Estimation of Ascaris lumbricoides egg inactivation by free ammonia treatment of ash-amended UDDT vault products using stored urine in Uganda

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Estimation of Ascaris lumbricoides egg inactivation by free ammonia treatment of ash-amended UDDT vault products using stored urine in Uganda

Dear All,

We have recently published an article in the IWA Journal of Water, Sanitation, and Hygiene for Development that readers of this forum may find interesting. It concerns the treatment of pathogens in the recovered vault products in urine-diverting dry toilets in a primary school setting in the context of Uganda. The research was conducted while the primary author, John Trimmer, was serving as an environmental health engineer with the United States Peace Corps Volunteer in the town of Kalisizo (located in Rakai District, in southern Uganda), and it formed the basis for his Master’s Thesis, completed at the University of South Florida, which can be found here: scholarcommons.usf.edu/etd/5834/

The work would not have been possible without the assistance of colleagues at Brick by Brick Uganda, and social scientists from the Rakai Health Sciences Program. Titles, abstracts, and links to the article are included below. I hope you find it interesting!

Sincerely,

John Trimmer, Sarina Ergas, and James Mihelcic
University of South Florida, Tampa

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Estimation of Ascaris lumbricoides egg inactivation by free ammonia treatment of ash-amended UDDT vault products using stored urine in Uganda

John T. Trimmer; Neema Nakyanjo; Robert Ssekubugu; Marc Sklar; James R. Mihelcic; Sarina J. Ergas
Journal of Water Sanitation and Hygiene for Development 2016 Jun, 6 (2) 259-268; DOI: 10.2166/washdev.2016.111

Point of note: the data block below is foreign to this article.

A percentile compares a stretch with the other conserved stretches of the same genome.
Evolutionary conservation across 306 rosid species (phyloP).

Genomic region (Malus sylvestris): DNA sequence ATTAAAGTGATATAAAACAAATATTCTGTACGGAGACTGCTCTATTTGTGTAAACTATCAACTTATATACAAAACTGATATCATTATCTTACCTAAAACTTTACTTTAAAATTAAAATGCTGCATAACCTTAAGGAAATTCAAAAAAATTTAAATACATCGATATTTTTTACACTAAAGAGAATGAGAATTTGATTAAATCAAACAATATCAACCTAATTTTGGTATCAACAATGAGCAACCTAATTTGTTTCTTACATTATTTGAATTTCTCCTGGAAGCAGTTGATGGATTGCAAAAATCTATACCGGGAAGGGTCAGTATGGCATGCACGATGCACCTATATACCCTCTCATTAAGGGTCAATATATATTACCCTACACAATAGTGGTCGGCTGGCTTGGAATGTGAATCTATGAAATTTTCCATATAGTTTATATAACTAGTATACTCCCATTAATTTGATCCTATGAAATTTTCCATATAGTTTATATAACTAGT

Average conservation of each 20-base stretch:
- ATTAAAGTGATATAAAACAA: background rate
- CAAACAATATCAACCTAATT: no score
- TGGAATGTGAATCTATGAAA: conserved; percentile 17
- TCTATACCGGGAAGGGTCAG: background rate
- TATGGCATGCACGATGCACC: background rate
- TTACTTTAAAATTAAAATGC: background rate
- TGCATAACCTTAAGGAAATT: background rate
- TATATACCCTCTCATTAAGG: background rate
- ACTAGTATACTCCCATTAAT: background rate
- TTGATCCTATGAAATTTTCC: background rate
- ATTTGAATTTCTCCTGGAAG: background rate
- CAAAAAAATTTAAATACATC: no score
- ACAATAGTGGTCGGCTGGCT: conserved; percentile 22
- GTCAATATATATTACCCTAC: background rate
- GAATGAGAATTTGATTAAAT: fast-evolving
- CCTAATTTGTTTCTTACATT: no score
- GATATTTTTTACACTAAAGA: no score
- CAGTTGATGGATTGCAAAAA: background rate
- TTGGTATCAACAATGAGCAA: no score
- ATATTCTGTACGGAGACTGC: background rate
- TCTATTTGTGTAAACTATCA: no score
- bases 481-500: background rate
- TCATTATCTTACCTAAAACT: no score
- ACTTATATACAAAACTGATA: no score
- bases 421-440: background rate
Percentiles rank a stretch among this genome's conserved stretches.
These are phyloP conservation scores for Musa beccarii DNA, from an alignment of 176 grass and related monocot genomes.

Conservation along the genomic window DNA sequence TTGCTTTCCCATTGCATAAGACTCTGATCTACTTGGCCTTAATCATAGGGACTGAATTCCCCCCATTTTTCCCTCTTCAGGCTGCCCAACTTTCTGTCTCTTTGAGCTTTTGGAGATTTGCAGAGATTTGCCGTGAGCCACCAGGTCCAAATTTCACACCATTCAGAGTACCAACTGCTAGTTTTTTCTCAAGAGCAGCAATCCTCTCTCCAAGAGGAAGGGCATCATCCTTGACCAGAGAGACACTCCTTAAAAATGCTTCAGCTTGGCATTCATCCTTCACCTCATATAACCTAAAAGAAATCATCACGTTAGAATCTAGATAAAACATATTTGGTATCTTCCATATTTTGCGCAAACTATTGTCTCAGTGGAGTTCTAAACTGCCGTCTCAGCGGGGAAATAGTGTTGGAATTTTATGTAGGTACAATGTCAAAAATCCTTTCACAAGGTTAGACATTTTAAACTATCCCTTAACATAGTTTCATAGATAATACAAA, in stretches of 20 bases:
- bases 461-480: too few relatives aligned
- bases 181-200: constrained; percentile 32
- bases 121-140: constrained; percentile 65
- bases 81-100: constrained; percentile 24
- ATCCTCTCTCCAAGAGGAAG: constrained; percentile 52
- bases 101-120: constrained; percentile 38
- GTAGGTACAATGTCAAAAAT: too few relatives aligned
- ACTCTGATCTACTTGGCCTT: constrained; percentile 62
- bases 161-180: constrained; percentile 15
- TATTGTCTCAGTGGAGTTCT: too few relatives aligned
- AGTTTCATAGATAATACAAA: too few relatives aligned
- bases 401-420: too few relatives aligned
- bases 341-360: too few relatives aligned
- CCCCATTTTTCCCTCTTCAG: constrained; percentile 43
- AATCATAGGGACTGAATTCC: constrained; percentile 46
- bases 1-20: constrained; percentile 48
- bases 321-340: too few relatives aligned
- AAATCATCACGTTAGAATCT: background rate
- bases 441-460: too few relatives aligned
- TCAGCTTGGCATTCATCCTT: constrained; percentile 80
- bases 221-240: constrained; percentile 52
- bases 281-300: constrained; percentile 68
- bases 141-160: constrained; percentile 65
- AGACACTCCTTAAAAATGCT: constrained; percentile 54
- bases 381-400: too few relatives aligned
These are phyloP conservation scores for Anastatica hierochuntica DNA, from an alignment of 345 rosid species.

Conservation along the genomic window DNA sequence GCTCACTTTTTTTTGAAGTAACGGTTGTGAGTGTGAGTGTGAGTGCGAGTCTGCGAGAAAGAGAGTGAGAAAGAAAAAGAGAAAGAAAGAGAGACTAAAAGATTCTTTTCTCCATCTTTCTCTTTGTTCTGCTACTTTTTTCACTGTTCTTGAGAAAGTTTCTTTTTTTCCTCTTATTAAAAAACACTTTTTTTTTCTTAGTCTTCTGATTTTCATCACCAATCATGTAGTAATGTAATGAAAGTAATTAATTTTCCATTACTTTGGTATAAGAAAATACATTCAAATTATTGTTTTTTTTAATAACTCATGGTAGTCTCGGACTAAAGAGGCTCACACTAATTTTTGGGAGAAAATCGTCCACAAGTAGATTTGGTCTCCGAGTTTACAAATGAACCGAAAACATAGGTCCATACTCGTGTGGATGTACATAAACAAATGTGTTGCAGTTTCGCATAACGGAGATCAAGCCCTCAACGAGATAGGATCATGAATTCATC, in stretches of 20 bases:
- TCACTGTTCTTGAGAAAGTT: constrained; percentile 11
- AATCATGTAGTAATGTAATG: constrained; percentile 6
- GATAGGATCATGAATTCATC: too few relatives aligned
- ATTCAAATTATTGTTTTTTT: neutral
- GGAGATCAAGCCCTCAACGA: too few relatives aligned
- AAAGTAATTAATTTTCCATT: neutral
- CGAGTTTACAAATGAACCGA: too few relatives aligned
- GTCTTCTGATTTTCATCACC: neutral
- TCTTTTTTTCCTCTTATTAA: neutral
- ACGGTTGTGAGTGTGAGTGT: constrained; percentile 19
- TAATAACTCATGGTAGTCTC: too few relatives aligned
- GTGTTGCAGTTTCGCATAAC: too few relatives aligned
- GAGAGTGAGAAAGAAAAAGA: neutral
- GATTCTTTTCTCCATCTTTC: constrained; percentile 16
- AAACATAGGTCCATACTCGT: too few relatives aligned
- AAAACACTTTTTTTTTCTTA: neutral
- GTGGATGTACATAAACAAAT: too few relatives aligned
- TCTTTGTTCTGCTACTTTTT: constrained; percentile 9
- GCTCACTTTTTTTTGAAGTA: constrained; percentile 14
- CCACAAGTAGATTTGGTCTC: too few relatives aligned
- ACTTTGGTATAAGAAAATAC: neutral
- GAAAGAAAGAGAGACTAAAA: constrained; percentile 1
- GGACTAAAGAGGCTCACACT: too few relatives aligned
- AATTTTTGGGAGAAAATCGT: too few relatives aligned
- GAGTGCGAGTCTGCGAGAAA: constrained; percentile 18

washdev.iwaponline.com/content/6/2/259

Abstract:
Urine-diverting dry toilets (UDDTs) are designed to recover nutrients and organic matter from human excreta for use as agricultural amendments, and have been promoted in many developing countries, including Uganda. Wider UDDT implementation could help address problems in areas where water scarcity limits sanitation coverage and/or declining soil fertility jeopardizes growing populations’ nutritional security. However, concerns have been raised regarding the safety of recovered UDDT vault products, which may contain persistent pathogens such as Ascaris lumbricoides eggs. A. lumbricoides eggs can be inactivated through elevation of free ammonia levels.

This study assessed the feasibility of a secondary ammonia treatment strategy for UDDT ash-amended vault products using urine. Treatment parameters were measured in mixtures of urine, ash-amended vault products, and wood ash, a model was developed to account for temperature fluctuations, and A. lumbricoides egg inactivation times were estimated using a previously published model. A mixture containing two parts urine and one part ash-amended vault products was estimated to provide 2-log10 inactivation after 3 months of indoor storage (daily mean temperatures: 22.8 ± 0.3 °C) or 2 months of outdoor storage (25.9 ± 1.3 °C). This strategy could improve the safety of recovered products for agricultural use to improve the nutritional security of vulnerable populations.
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Re: Estimation of Ascaris lumbricoides egg inactivation by free ammonia treatment of ash-amended UDDT vault products using stored urine in Uganda

Dear Sarina,